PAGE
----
Heritier Lumumba’s claims that he was racially abused during his time at Collingwood have been vindicated by the Do Better report detailing years of systemic racism at the club, according to Lumumba’s lawyer.

Collingwood president Eddie McGuire on Monday said the Magpies desperately wanted to reconcile with Lumumba, who chose not to be interviewed for the independent review conducted by professors Larissa Behrendt and Lindon Coombes. For that reason the report does not specifically address Lumumba’s allegations but it says a separate inquiry is warranted.

“Individuals have paid a high cost for speaking out against racism at the club,” the report said.

“What is clear is that racism at the club has resulted in profound and enduring harm to First Nations and African players. The racism affected them, their communities, and set dangerous norms for the public.”

McGuire said the club had reached out to Lumumba, who played 199 games for Collingwood between 2005 and 2014, before he was traded to Melbourne. “He’s one of us. He doesn’t feel that at the moment and it breaks our heart. We want him to be one of us,” McGuire said.

The review was commissioned last June. In October, Lumumba lodged a claim in the Supreme Court alleging Collingwood breached its duty of care to him, claiming in court documents that he was subjected to racial abuse or racially offensive conduct and that the club did nothing to stop it.

Lumumba’s lawyer, Rhea Dillon, from Phi Finney McDonald, told The Age on Monday that “the report vindicates our client’s claims”.

Lumumba is seeking acknowledgment of the racism, an apology and compensation. The Age tried to contact him directly.

The court documents, which do not detail specific allegations, said: “[Collingwood] failed to take any or any sufficient steps to provide and maintain a safe working environment, including by protecting the plaintiff from racial abuse or racially offensive conduct.

“By reason of the matters set out above, the plaintiff has suffered loss, damage, and injury including trauma, humiliation, distress, and loss of enjoyment,” the claim read.

The court papers are yet to be served on the named defendants, Collingwood and the AFL. In the past, Lumumba has claimed he was nicknamed “Chimp” while at the club.

He first detailed his time at the club and the AFL and the alleged treatment he was subject to in an SBS documentary called Fair Game.

Since then he has repeatedly used social media to voice his claims and seek an apology from Collingwood. In December, Lumumba took to social media, saying he had been denied access to the report.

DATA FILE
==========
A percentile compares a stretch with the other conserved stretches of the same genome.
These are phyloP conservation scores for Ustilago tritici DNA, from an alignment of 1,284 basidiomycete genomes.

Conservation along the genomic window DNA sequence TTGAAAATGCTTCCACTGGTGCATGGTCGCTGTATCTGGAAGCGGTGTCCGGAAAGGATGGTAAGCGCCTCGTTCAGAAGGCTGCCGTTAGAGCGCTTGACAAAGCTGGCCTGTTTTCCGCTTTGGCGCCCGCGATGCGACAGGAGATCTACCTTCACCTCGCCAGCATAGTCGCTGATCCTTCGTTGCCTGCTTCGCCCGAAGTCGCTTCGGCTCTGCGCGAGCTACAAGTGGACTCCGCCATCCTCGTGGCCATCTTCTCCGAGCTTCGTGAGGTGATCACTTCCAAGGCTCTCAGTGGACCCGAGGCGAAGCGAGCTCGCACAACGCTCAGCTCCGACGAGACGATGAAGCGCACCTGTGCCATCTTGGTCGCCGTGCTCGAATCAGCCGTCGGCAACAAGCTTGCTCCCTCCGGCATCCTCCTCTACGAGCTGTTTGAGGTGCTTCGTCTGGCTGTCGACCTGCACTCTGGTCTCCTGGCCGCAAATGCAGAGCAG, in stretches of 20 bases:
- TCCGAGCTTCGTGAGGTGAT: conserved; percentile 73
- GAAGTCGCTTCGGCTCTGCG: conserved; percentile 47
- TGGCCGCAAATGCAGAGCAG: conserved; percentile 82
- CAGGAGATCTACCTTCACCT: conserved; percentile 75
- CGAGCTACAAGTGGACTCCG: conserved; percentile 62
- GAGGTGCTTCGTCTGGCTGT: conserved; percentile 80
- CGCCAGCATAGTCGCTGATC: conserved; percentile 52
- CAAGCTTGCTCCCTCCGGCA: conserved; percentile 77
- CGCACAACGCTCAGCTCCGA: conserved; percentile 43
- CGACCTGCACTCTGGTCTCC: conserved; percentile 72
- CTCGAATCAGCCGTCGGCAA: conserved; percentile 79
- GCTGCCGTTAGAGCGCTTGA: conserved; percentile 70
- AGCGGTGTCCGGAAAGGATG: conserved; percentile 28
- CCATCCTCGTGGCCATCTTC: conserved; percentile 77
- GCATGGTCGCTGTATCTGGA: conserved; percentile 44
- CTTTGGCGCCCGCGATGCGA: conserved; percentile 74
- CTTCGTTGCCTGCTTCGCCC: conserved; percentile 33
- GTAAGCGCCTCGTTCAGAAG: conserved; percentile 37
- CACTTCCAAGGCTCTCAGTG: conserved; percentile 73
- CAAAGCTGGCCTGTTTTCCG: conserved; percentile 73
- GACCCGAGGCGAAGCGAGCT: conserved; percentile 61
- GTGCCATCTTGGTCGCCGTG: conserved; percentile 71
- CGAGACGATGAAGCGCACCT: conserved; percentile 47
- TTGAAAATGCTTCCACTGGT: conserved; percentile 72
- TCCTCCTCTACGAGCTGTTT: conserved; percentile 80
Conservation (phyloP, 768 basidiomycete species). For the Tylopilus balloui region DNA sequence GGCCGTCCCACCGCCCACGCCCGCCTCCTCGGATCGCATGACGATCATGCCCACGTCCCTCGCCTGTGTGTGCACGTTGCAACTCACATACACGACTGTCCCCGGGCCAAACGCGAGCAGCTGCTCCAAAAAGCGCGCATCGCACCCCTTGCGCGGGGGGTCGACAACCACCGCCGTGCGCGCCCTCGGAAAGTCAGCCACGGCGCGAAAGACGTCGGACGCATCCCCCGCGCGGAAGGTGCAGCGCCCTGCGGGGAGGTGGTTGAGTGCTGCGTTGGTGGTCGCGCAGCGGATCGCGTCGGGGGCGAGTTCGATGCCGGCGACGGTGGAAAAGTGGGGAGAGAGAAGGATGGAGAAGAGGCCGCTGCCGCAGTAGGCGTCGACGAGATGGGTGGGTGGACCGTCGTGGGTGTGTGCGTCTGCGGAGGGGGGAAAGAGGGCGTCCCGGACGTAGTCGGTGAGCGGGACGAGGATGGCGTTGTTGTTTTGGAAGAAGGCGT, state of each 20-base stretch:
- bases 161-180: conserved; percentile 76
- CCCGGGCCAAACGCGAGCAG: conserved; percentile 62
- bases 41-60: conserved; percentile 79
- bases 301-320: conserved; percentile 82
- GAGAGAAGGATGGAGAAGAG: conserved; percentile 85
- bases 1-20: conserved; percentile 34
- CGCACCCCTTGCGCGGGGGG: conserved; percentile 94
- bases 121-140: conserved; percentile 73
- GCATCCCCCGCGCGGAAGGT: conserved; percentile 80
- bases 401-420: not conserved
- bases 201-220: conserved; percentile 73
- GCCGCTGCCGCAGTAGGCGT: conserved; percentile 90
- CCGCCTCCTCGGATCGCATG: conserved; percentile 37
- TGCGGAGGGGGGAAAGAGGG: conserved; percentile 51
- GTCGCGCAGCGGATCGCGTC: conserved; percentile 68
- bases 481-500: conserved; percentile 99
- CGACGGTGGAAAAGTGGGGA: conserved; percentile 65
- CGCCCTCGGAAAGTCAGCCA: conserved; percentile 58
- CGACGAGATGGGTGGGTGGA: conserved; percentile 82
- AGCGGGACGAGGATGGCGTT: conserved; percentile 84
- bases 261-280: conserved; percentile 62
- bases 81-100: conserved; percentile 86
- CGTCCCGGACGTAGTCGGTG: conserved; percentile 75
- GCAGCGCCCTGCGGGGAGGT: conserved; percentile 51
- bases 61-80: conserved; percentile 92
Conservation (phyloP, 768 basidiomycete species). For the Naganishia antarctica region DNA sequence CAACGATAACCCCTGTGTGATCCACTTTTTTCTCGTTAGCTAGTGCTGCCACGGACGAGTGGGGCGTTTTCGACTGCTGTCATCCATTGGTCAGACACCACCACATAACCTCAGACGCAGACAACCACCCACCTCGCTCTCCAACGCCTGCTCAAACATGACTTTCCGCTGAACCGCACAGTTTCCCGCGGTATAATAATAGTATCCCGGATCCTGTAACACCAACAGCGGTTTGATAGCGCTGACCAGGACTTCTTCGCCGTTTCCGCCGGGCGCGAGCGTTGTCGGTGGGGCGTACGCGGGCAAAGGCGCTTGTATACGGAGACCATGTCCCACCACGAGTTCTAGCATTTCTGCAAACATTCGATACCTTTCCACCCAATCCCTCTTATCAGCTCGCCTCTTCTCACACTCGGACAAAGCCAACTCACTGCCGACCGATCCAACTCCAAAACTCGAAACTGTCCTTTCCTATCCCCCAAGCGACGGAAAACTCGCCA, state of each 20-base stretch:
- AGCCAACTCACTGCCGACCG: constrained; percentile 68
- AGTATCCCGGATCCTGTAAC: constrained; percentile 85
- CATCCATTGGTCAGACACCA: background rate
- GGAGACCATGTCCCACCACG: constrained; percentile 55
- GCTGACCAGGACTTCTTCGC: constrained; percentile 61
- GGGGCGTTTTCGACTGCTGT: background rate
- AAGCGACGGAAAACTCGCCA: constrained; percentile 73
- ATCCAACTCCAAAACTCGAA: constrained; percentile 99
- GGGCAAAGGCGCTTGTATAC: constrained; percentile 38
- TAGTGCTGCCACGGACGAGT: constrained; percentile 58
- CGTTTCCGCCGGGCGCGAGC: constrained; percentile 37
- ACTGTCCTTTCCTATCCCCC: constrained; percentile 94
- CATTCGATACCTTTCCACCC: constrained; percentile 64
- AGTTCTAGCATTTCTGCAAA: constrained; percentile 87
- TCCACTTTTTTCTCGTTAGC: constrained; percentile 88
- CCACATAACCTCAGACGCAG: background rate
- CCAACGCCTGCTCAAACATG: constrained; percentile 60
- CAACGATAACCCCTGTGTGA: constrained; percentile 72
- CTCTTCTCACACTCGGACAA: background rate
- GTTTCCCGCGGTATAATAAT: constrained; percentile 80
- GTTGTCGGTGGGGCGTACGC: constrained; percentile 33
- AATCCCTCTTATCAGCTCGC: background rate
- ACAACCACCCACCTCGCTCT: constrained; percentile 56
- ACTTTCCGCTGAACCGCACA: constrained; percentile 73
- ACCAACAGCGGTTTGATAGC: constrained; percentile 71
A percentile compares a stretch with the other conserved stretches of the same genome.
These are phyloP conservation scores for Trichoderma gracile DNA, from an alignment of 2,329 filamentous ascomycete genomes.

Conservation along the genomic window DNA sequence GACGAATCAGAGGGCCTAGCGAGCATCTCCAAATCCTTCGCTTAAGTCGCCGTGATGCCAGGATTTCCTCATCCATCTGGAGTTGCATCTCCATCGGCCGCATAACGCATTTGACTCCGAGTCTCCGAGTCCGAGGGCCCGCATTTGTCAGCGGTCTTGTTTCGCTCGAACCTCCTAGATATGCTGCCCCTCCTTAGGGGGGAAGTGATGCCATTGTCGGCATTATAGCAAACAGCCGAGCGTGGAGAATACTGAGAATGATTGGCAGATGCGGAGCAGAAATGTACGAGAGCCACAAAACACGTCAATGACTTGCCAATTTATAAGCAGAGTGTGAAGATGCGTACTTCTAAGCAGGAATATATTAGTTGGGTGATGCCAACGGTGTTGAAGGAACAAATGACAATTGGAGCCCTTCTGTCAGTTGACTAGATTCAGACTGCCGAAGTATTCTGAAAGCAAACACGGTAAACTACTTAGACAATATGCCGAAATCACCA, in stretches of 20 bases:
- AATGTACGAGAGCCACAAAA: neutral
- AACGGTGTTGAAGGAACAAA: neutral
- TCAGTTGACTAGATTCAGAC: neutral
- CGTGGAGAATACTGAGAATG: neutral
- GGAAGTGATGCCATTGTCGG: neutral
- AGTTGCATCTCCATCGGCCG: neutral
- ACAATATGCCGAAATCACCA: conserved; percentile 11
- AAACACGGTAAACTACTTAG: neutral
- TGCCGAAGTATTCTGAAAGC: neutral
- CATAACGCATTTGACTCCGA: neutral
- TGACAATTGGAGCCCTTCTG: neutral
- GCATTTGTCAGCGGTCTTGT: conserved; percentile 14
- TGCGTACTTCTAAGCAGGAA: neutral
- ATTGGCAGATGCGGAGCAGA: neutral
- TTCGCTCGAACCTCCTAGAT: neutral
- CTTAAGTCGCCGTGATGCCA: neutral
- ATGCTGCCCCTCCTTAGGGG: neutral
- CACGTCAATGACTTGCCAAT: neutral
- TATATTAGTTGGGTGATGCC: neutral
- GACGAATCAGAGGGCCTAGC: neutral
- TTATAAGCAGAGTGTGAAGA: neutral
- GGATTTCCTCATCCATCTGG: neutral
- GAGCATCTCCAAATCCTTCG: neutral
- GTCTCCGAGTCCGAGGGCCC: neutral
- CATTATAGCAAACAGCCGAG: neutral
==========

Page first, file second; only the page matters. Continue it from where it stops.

“Six months after announcing an internal review on racism and racial discrimination, a report was finally delivered to @CollingwoodFC’s board. [Pies president] Eddie McGuire announced he would be stepping down just 72 hours later,” he wrote.

“As usual, CFC have tried to spin this to avoid associating Eddie’s departure with the findings of the review, by making no mention of it publicly. No doubt their intention is to bury the report in ‘new initiatives’ around ‘equality’ as mentioned by McGuire in his speech.

‘CFC is yet to provide me with the report – they ignored a request for it. If they truly believe in transparency, CFC should make the report public. Instead, they’re doing their best to hide it behind McGuire’s ‘lap of honour’ exit from the club’s presidency.

‘CFC’s damage control tactics are predictable. They likely include a strategically crafted apology that will attempt to spin its way out of real accountability.

‘CFC has constantly avoided acknowledging their toxicity and institutional failures, or how they punished me for speaking out and used their power as an institution to publicly discredit me.’

Greens senator Lidia Thorpe released a statement supporting Lumumba and saying McGuire was a part of the problem and had’to go’.

‘Collingwood has been rightly singled out for its appalling structural racism. As one person we spoke to said, ‘If you look at every high-profile incident of racism in the game, Collingwood is there somewhere.’ And it’s just not good enough.’

‘We won’t forget how he [McGuire] treated Adam Goodes. We won’t forget how he treated Heritier Lumumba,’ Senator Thorpe said.

‘Heritier Lumumba was right to call out these issues, and he paid a huge price for it. Today, he’s been vindicated.’